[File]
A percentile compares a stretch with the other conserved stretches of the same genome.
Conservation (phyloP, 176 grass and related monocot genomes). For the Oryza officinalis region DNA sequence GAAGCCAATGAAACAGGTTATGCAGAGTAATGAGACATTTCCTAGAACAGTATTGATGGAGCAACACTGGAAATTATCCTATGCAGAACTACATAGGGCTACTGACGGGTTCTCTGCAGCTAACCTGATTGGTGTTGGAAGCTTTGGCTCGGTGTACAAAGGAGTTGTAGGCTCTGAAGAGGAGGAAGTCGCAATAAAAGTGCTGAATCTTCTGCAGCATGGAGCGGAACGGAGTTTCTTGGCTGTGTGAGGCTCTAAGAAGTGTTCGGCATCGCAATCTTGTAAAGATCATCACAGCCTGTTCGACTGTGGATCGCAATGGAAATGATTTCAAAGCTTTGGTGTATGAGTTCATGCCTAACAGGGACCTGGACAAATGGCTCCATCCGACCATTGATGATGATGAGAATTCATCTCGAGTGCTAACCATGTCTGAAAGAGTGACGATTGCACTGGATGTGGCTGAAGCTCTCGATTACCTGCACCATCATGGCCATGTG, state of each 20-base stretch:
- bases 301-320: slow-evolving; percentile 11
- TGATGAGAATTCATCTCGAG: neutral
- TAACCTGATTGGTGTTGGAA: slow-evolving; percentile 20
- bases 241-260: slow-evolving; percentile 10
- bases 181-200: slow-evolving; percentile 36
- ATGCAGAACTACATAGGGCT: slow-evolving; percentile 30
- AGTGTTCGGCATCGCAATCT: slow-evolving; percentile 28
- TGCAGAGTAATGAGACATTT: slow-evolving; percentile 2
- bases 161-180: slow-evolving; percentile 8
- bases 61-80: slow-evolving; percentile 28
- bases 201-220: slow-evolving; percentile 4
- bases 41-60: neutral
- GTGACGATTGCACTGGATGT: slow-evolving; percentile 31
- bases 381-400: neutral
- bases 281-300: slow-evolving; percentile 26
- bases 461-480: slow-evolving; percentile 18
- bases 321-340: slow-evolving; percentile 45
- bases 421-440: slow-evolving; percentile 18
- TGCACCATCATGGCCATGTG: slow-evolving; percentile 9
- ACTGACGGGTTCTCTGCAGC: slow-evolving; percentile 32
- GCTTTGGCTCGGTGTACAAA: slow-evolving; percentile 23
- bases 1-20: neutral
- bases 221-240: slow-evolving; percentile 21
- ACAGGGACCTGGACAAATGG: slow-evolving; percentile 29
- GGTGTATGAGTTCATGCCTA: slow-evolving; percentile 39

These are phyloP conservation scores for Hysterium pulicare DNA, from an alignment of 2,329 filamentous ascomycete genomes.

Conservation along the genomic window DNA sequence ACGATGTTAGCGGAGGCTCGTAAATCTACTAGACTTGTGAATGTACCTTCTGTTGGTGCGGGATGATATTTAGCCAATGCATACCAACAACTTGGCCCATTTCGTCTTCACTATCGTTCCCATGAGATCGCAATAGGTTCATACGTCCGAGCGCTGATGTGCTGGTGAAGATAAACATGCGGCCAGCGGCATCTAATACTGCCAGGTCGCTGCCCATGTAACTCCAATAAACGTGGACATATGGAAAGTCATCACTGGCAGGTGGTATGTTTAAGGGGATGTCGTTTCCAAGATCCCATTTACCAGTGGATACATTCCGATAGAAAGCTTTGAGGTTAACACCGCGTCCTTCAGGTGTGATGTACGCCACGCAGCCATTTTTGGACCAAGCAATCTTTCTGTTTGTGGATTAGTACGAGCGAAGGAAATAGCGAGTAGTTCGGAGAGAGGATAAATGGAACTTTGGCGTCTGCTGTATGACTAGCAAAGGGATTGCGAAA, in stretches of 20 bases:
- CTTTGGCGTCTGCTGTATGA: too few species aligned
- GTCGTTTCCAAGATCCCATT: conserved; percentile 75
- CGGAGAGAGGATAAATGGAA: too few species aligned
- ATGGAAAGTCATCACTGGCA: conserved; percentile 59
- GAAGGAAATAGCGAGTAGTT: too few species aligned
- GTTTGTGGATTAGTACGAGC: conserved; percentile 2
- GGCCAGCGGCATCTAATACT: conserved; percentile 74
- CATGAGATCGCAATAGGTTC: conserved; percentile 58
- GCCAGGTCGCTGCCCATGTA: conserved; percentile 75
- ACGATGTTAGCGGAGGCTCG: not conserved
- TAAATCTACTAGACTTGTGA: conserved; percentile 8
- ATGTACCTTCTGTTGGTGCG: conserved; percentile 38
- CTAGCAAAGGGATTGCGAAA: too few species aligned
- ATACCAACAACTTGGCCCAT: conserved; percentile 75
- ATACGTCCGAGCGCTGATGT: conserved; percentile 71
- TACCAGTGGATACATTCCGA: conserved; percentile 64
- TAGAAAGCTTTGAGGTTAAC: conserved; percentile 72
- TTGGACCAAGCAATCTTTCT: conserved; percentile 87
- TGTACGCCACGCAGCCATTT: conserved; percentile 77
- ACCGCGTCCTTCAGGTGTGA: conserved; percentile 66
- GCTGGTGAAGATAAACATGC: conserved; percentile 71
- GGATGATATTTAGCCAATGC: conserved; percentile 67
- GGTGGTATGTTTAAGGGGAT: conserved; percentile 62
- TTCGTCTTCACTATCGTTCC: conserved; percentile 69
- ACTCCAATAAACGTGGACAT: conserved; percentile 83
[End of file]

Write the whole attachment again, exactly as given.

A percentile compares a stretch with the other conserved stretches of the same genome.
Conservation (phyloP, 176 grass and related monocot genomes). For the Oryza officinalis region DNA sequence GAAGCCAATGAAACAGGTTATGCAGAGTAATGAGACATTTCCTAGAACAGTATTGATGGAGCAACACTGGAAATTATCCTATGCAGAACTACATAGGGCTACTGACGGGTTCTCTGCAGCTAACCTGATTGGTGTTGGAAGCTTTGGCTCGGTGTACAAAGGAGTTGTAGGCTCTGAAGAGGAGGAAGTCGCAATAAAAGTGCTGAATCTTCTGCAGCATGGAGCGGAACGGAGTTTCTTGGCTGTGTGAGGCTCTAAGAAGTGTTCGGCATCGCAATCTTGTAAAGATCATCACAGCCTGTTCGACTGTGGATCGCAATGGAAATGATTTCAAAGCTTTGGTGTATGAGTTCATGCCTAACAGGGACCTGGACAAATGGCTCCATCCGACCATTGATGATGATGAGAATTCATCTCGAGTGCTAACCATGTCTGAAAGAGTGACGATTGCACTGGATGTGGCTGAAGCTCTCGATTACCTGCACCATCATGGCCATGTG, state of each 20-base stretch:
- bases 301-320: slow-evolving; percentile 11
- TGATGAGAATTCATCTCGAG: neutral
- TAACCTGATTGGTGTTGGAA: slow-evolving; percentile 20
- bases 241-260: slow-evolving; percentile 10
- bases 181-200: slow-evolving; percentile 36
- ATGCAGAACTACATAGGGCT: slow-evolving; percentile 30
- AGTGTTCGGCATCGCAATCT: slow-evolving; percentile 28
- TGCAGAGTAATGAGACATTT: slow-evolving; percentile 2
- bases 161-180: slow-evolving; percentile 8
- bases 61-80: slow-evolving; percentile 28
- bases 201-220: slow-evolving; percentile 4
- bases 41-60: neutral
- GTGACGATTGCACTGGATGT: slow-evolving; percentile 31
- bases 381-400: neutral
- bases 281-300: slow-evolving; percentile 26
- bases 461-480: slow-evolving; percentile 18
- bases 321-340: slow-evolving; percentile 45
- bases 421-440: slow-evolving; percentile 18
- TGCACCATCATGGCCATGTG: slow-evolving; percentile 9
- ACTGACGGGTTCTCTGCAGC: slow-evolving; percentile 32
- GCTTTGGCTCGGTGTACAAA: slow-evolving; percentile 23
- bases 1-20: neutral
- bases 221-240: slow-evolving; percentile 21
- ACAGGGACCTGGACAAATGG: slow-evolving; percentile 29
- GGTGTATGAGTTCATGCCTA: slow-evolving; percentile 39

These are phyloP conservation scores for Hysterium pulicare DNA, from an alignment of 2,329 filamentous ascomycete genomes.

Conservation along the genomic window DNA sequence ACGATGTTAGCGGAGGCTCGTAAATCTACTAGACTTGTGAATGTACCTTCTGTTGGTGCGGGATGATATTTAGCCAATGCATACCAACAACTTGGCCCATTTCGTCTTCACTATCGTTCCCATGAGATCGCAATAGGTTCATACGTCCGAGCGCTGATGTGCTGGTGAAGATAAACATGCGGCCAGCGGCATCTAATACTGCCAGGTCGCTGCCCATGTAACTCCAATAAACGTGGACATATGGAAAGTCATCACTGGCAGGTGGTATGTTTAAGGGGATGTCGTTTCCAAGATCCCATTTACCAGTGGATACATTCCGATAGAAAGCTTTGAGGTTAACACCGCGTCCTTCAGGTGTGATGTACGCCACGCAGCCATTTTTGGACCAAGCAATCTTTCTGTTTGTGGATTAGTACGAGCGAAGGAAATAGCGAGTAGTTCGGAGAGAGGATAAATGGAACTTTGGCGTCTGCTGTATGACTAGCAAAGGGATTGCGAAA, in stretches of 20 bases:
- CTTTGGCGTCTGCTGTATGA: too few species aligned
- GTCGTTTCCAAGATCCCATT: conserved; percentile 75
- CGGAGAGAGGATAAATGGAA: too few species aligned
- ATGGAAAGTCATCACTGGCA: conserved; percentile 59
- GAAGGAAATAGCGAGTAGTT: too few species aligned
- GTTTGTGGATTAGTACGAGC: conserved; percentile 2
- GGCCAGCGGCATCTAATACT: conserved; percentile 74
- CATGAGATCGCAATAGGTTC: conserved; percentile 58
- GCCAGGTCGCTGCCCATGTA: conserved; percentile 75
- ACGATGTTAGCGGAGGCTCG: not conserved
- TAAATCTACTAGACTTGTGA: conserved; percentile 8
- ATGTACCTTCTGTTGGTGCG: conserved; percentile 38
- CTAGCAAAGGGATTGCGAAA: too few species aligned
- ATACCAACAACTTGGCCCAT: conserved; percentile 75
- ATACGTCCGAGCGCTGATGT: conserved; percentile 71
- TACCAGTGGATACATTCCGA: conserved; percentile 64
- TAGAAAGCTTTGAGGTTAAC: conserved; percentile 72
- TTGGACCAAGCAATCTTTCT: conserved; percentile 87
- TGTACGCCACGCAGCCATTT: conserved; percentile 77
- ACCGCGTCCTTCAGGTGTGA: conserved; percentile 66
- GCTGGTGAAGATAAACATGC: conserved; percentile 71
- GGATGATATTTAGCCAATGC: conserved; percentile 67
- GGTGGTATGTTTAAGGGGAT: conserved; percentile 62
- TTCGTCTTCACTATCGTTCC: conserved; percentile 69
- ACTCCAATAAACGTGGACAT: conserved; percentile 83